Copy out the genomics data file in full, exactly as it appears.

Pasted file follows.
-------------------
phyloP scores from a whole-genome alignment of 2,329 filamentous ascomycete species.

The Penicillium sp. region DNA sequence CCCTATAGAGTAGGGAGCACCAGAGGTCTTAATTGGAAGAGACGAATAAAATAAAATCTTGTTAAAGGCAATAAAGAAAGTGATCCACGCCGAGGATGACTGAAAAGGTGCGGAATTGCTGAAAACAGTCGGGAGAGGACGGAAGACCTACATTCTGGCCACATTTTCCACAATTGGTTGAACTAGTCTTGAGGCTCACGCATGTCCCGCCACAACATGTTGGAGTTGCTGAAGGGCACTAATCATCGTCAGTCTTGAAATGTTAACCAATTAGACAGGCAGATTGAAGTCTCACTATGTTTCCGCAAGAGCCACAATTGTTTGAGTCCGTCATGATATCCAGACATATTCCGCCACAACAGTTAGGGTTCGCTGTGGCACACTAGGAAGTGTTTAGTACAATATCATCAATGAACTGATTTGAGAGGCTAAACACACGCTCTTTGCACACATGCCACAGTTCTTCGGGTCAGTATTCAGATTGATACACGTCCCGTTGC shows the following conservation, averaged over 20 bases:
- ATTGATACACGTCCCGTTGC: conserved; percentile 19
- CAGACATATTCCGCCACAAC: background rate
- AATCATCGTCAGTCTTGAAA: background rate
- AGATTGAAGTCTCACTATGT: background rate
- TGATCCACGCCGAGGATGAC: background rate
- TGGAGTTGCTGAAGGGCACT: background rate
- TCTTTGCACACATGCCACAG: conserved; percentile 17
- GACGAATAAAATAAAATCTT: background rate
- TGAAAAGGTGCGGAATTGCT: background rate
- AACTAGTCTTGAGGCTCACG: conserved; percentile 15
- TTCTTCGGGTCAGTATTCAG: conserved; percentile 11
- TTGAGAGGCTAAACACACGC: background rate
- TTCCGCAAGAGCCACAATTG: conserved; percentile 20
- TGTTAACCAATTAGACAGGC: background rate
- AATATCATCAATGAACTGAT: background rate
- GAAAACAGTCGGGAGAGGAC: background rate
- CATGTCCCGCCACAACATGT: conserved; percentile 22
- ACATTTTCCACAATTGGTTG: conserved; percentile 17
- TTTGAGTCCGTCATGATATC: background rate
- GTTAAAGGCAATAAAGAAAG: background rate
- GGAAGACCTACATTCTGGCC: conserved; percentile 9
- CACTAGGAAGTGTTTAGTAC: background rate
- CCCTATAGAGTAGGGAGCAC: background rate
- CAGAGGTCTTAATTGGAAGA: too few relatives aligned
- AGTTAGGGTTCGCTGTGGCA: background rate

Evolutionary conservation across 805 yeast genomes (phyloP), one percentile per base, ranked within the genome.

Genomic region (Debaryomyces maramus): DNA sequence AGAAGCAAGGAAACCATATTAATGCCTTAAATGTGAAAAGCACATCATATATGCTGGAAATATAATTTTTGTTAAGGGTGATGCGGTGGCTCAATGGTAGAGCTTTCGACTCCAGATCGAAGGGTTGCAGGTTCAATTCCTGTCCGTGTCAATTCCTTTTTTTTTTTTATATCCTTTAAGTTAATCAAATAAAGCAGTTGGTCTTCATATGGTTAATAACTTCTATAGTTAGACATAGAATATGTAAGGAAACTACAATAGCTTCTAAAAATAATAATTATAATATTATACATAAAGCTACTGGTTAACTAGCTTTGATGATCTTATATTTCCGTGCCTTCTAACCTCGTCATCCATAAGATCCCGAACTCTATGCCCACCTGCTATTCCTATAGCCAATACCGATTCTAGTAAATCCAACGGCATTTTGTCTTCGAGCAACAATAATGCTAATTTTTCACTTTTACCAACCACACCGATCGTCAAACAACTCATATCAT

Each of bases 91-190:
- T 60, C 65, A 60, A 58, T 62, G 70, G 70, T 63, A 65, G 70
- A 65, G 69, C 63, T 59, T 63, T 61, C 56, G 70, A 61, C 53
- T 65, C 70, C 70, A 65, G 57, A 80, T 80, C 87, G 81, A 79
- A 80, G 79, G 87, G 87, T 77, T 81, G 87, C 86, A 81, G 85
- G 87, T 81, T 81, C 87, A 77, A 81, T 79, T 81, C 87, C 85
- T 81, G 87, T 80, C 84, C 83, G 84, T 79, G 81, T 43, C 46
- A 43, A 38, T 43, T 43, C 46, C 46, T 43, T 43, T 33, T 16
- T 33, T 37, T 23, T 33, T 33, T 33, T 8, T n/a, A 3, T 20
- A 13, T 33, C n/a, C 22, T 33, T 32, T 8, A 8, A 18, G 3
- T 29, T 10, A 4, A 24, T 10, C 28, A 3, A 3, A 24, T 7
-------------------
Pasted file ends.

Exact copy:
phyloP scores from a whole-genome alignment of 2,329 filamentous ascomycete species.

The Penicillium sp. region DNA sequence CCCTATAGAGTAGGGAGCACCAGAGGTCTTAATTGGAAGAGACGAATAAAATAAAATCTTGTTAAAGGCAATAAAGAAAGTGATCCACGCCGAGGATGACTGAAAAGGTGCGGAATTGCTGAAAACAGTCGGGAGAGGACGGAAGACCTACATTCTGGCCACATTTTCCACAATTGGTTGAACTAGTCTTGAGGCTCACGCATGTCCCGCCACAACATGTTGGAGTTGCTGAAGGGCACTAATCATCGTCAGTCTTGAAATGTTAACCAATTAGACAGGCAGATTGAAGTCTCACTATGTTTCCGCAAGAGCCACAATTGTTTGAGTCCGTCATGATATCCAGACATATTCCGCCACAACAGTTAGGGTTCGCTGTGGCACACTAGGAAGTGTTTAGTACAATATCATCAATGAACTGATTTGAGAGGCTAAACACACGCTCTTTGCACACATGCCACAGTTCTTCGGGTCAGTATTCAGATTGATACACGTCCCGTTGC shows the following conservation, averaged over 20 bases:
- ATTGATACACGTCCCGTTGC: conserved; percentile 19
- CAGACATATTCCGCCACAAC: background rate
- AATCATCGTCAGTCTTGAAA: background rate
- AGATTGAAGTCTCACTATGT: background rate
- TGATCCACGCCGAGGATGAC: background rate
- TGGAGTTGCTGAAGGGCACT: background rate
- TCTTTGCACACATGCCACAG: conserved; percentile 17
- GACGAATAAAATAAAATCTT: background rate
- TGAAAAGGTGCGGAATTGCT: background rate
- AACTAGTCTTGAGGCTCACG: conserved; percentile 15
- TTCTTCGGGTCAGTATTCAG: conserved; percentile 11
- TTGAGAGGCTAAACACACGC: background rate
- TTCCGCAAGAGCCACAATTG: conserved; percentile 20
- TGTTAACCAATTAGACAGGC: background rate
- AATATCATCAATGAACTGAT: background rate
- GAAAACAGTCGGGAGAGGAC: background rate
- CATGTCCCGCCACAACATGT: conserved; percentile 22
- ACATTTTCCACAATTGGTTG: conserved; percentile 17
- TTTGAGTCCGTCATGATATC: background rate
- GTTAAAGGCAATAAAGAAAG: background rate
- GGAAGACCTACATTCTGGCC: conserved; percentile 9
- CACTAGGAAGTGTTTAGTAC: background rate
- CCCTATAGAGTAGGGAGCAC: background rate
- CAGAGGTCTTAATTGGAAGA: too few relatives aligned
- AGTTAGGGTTCGCTGTGGCA: background rate

Evolutionary conservation across 805 yeast genomes (phyloP), one percentile per base, ranked within the genome.

Genomic region (Debaryomyces maramus): DNA sequence AGAAGCAAGGAAACCATATTAATGCCTTAAATGTGAAAAGCACATCATATATGCTGGAAATATAATTTTTGTTAAGGGTGATGCGGTGGCTCAATGGTAGAGCTTTCGACTCCAGATCGAAGGGTTGCAGGTTCAATTCCTGTCCGTGTCAATTCCTTTTTTTTTTTTATATCCTTTAAGTTAATCAAATAAAGCAGTTGGTCTTCATATGGTTAATAACTTCTATAGTTAGACATAGAATATGTAAGGAAACTACAATAGCTTCTAAAAATAATAATTATAATATTATACATAAAGCTACTGGTTAACTAGCTTTGATGATCTTATATTTCCGTGCCTTCTAACCTCGTCATCCATAAGATCCCGAACTCTATGCCCACCTGCTATTCCTATAGCCAATACCGATTCTAGTAAATCCAACGGCATTTTGTCTTCGAGCAACAATAATGCTAATTTTTCACTTTTACCAACCACACCGATCGTCAAACAACTCATATCAT

Each of bases 91-190:
- T 60, C 65, A 60, A 58, T 62, G 70, G 70, T 63, A 65, G 70
- A 65, G 69, C 63, T 59, T 63, T 61, C 56, G 70, A 61, C 53
- T 65, C 70, C 70, A 65, G 57, A 80, T 80, C 87, G 81, A 79
- A 80, G 79, G 87, G 87, T 77, T 81, G 87, C 86, A 81, G 85
- G 87, T 81, T 81, C 87, A 77, A 81, T 79, T 81, C 87, C 85
- T 81, G 87, T 80, C 84, C 83, G 84, T 79, G 81, T 43, C 46
- A 43, A 38, T 43, T 43, C 46, C 46, T 43, T 43, T 33, T 16
- T 33, T 37, T 23, T 33, T 33, T 33, T 8, T n/a, A 3, T 20
- A 13, T 33, C n/a, C 22, T 33, T 32, T 8, A 8, A 18, G 3
- T 29, T 10, A 4, A 24, T 10, C 28, A 3, A 3, A 24, T 7